Posted by webmaster at 06:00 PM

June 14, 2011

MIT10 Happy Hour at Devil's Alley

Join your fellow MIT young alums for a Happy Hour at the Devil's Alley Bar and Grill, just off Rittenhouse Square in Philadelphia. This event will be hosted by Michael Menard '07, menard@alum.mit.edu


Date: Tuesday, June 14

Time: 5:30 - 8:00

Location: Devil’s Alley Bar and Grill,
      1907 Chestnut Street Philadelphia PA 19103

Devil's Alley Web site

Bar graphics courtesy of Devil's Alley

Posted by webmaster at 05:30 PM

June 25, 2011

“Engine Room” Tour of Armored Cruiser Olympia

Cruiser OlympiaJoin with us for a “below decks” tour of the famed Armored Cruiser Olympia at Philadelphia’s Independence Seaport Museum. Our tour leader will take us on board the Olympia and speak of the historic events experienced by the ship, officers and crew. Then, in a special tour, we will explore below decks in the engine room and boiler rooms.

From the Seaport Museum narrative: “From the moment of her launching in 1892, Olympia was a rare treasure in the U.S. naval fleet, as no sister ships were ever built. She is the world’s oldest floating steel warship and the sole surviving naval ship of the Spanish-American War. Olympia served as Admiral Dewey’s flagship at the Battle of Manila Bay, which marked the U.S.’s emergence as a world naval power. Olympia’s last official naval mission was to carry the body of the Unknown Soldier from France to the United States in 1921. In addition to being a National Historic Landmark, Olympia is also a National Historic Mechanical Engineering Landmark, on the National Register of Historic Places, and part of the Save America’s Treasures program.” Extensive repair and restoration is needed to keep the Olympia afloat as a public display; if funding is not achieved, this could be one of the last opportunities to view this historic ship.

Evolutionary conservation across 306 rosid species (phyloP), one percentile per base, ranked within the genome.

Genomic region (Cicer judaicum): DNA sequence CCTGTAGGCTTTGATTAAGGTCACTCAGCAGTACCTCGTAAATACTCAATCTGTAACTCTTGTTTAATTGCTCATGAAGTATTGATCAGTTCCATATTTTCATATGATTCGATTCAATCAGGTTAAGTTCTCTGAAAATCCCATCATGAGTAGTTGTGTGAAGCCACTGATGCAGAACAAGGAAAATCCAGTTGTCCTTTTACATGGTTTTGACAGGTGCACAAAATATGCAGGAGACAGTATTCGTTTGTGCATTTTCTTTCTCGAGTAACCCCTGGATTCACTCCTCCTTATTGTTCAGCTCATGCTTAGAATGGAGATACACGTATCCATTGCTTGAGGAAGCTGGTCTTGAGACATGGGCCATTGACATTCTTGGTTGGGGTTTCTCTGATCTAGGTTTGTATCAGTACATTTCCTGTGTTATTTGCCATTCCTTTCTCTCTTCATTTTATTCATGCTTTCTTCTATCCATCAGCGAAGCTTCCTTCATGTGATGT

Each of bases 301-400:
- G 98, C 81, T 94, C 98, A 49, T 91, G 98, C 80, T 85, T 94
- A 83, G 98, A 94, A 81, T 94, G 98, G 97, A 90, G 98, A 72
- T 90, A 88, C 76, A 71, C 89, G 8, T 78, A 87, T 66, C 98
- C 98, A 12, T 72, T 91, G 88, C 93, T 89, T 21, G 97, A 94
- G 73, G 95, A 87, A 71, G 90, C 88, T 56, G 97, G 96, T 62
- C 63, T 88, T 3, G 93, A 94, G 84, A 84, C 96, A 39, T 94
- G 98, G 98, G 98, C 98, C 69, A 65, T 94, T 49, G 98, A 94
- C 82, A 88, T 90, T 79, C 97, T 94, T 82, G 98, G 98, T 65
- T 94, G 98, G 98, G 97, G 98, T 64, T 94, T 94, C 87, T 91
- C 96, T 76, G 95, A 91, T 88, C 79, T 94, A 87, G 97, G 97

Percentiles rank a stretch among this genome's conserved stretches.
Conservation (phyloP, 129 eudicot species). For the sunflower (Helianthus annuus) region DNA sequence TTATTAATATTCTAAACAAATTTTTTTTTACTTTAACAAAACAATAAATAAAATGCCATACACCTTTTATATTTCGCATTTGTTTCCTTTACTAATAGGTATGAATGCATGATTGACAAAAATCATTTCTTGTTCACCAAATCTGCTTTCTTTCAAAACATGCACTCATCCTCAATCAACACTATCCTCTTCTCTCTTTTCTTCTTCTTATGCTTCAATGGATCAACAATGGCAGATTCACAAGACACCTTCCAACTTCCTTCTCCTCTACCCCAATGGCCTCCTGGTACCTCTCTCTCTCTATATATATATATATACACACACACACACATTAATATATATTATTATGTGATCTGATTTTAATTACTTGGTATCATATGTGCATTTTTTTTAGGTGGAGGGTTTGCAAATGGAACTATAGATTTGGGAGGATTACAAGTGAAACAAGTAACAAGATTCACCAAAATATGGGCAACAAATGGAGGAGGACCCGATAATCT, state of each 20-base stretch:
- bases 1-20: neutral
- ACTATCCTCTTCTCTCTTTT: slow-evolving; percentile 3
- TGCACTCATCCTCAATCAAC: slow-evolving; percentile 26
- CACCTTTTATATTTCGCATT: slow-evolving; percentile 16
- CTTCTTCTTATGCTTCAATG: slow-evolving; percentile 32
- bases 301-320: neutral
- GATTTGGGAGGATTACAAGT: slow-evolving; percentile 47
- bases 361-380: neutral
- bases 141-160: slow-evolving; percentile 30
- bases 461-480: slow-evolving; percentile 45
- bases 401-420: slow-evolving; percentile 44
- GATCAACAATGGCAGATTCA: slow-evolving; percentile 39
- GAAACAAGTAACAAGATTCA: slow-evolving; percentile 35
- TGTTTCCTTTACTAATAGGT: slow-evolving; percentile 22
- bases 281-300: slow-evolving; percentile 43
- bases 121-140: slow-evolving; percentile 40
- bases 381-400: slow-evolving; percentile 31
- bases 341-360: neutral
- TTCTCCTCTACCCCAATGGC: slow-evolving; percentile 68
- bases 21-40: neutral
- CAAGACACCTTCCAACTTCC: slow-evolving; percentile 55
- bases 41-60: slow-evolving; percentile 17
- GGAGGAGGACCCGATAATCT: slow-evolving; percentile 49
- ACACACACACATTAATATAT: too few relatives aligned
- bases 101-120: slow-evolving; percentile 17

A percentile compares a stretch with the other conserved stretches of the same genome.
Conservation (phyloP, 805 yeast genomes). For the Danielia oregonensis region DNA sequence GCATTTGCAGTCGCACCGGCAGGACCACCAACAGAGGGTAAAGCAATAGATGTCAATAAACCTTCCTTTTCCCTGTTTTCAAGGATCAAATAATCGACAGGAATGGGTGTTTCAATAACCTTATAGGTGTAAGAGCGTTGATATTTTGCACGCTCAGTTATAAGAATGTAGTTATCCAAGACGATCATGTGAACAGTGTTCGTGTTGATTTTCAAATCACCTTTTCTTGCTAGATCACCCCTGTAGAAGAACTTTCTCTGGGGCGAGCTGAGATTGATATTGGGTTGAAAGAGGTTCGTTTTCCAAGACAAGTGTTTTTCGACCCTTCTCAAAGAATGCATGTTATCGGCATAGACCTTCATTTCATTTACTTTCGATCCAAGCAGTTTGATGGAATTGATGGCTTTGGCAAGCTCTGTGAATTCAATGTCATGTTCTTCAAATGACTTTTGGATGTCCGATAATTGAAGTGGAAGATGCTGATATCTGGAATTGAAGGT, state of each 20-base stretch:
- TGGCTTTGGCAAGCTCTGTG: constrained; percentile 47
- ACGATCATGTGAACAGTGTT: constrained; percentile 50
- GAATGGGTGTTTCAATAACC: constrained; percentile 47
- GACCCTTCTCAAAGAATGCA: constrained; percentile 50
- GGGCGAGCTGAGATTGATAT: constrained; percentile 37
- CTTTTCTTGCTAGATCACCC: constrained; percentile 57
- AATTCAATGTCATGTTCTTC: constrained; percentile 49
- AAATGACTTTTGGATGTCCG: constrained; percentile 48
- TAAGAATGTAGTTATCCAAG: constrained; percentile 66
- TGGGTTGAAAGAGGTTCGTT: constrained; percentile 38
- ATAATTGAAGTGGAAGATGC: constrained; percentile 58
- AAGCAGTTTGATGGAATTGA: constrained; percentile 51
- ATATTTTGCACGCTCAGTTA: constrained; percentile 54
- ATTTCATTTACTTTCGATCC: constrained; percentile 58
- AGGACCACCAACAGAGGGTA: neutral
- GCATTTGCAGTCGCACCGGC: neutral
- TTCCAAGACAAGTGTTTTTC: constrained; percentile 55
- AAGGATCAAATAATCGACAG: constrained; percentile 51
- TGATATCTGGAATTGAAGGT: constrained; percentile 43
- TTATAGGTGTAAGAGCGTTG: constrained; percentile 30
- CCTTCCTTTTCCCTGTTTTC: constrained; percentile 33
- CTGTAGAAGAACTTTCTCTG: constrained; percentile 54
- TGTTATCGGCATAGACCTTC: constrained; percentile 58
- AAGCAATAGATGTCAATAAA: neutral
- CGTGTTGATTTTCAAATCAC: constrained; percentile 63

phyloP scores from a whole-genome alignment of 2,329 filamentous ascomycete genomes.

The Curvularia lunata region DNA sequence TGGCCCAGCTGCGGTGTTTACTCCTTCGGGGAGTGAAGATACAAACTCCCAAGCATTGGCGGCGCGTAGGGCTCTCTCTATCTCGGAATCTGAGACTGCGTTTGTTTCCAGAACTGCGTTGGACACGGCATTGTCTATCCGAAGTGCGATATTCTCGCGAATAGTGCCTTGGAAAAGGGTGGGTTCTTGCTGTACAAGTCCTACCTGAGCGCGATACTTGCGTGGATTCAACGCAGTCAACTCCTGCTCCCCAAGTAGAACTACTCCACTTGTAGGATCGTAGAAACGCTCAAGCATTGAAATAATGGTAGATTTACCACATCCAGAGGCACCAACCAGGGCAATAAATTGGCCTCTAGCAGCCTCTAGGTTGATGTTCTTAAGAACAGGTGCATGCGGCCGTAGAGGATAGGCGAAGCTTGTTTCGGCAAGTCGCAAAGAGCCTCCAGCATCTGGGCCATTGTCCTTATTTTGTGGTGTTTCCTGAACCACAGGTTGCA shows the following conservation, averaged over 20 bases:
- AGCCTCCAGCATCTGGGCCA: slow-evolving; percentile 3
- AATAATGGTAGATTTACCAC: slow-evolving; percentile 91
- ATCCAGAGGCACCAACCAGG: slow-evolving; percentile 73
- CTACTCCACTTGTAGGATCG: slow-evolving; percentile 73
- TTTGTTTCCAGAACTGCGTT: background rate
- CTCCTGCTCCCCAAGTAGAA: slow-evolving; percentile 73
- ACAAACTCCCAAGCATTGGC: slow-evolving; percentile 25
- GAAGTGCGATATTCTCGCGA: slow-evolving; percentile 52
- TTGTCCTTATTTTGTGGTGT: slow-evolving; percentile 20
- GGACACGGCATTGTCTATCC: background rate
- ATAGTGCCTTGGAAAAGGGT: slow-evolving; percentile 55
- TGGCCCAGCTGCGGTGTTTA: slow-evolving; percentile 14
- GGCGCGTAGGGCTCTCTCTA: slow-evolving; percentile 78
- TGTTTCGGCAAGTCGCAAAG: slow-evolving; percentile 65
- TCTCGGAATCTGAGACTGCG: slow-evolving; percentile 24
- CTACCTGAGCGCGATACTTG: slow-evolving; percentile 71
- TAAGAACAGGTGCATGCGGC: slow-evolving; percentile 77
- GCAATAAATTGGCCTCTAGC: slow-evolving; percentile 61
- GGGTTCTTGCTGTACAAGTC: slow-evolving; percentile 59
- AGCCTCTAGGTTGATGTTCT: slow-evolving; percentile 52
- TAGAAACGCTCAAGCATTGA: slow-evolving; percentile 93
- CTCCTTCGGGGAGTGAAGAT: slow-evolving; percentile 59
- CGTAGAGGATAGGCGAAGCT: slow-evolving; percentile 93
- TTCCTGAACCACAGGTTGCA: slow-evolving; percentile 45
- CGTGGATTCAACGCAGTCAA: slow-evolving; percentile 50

Anyone signing up for the tour must be able to climb up and down steep steel ladders. NO ONE UNDER THE AGE OF 14 WILL BE ALLOWED ON THIS TOUR.

Arrive by 10:15 at the main entrance of the Independence Seaport Museum on the waterfront in Philadelphia for a tour that begins promptly at 10:30. After the tour, stay to explore the rest of the seaport museum. Your Museum entrance fee is included in our tour cost.

Important: If you are not able to sign up because the tour is full, email Bob Radcliffe at bobrad1248@alum.mit.edu, and he will see about arranging for a second group on the same day.

Olympia photo courtesy of Independence Seaport Museum

Date: Saturday, June 25, 2011

Time: 10:15 AM

Location: Independence Seaport Museum
         Penn's Landing, Philadelphia
         For GPS: 211 South Columbus Blvd, Philadelphia PA 19106
         Museum Olympia Web site  Directions & Discounted Parking  

Cost: $10 for dues-paying Club Members and their guests
         $20 for non-members and their guests
         $5 for Young people aged 14 to 21
         $5 Current MIT Students

Reservations: via MIT Infinite Connection:

Club Membership -- Join or Renew on-line:

For Questions: Bob Radcliffe, e-mail bobrad1248@alum.mit.edu; phone: 484-356-5414

Posted by webmaster at 10:15 AM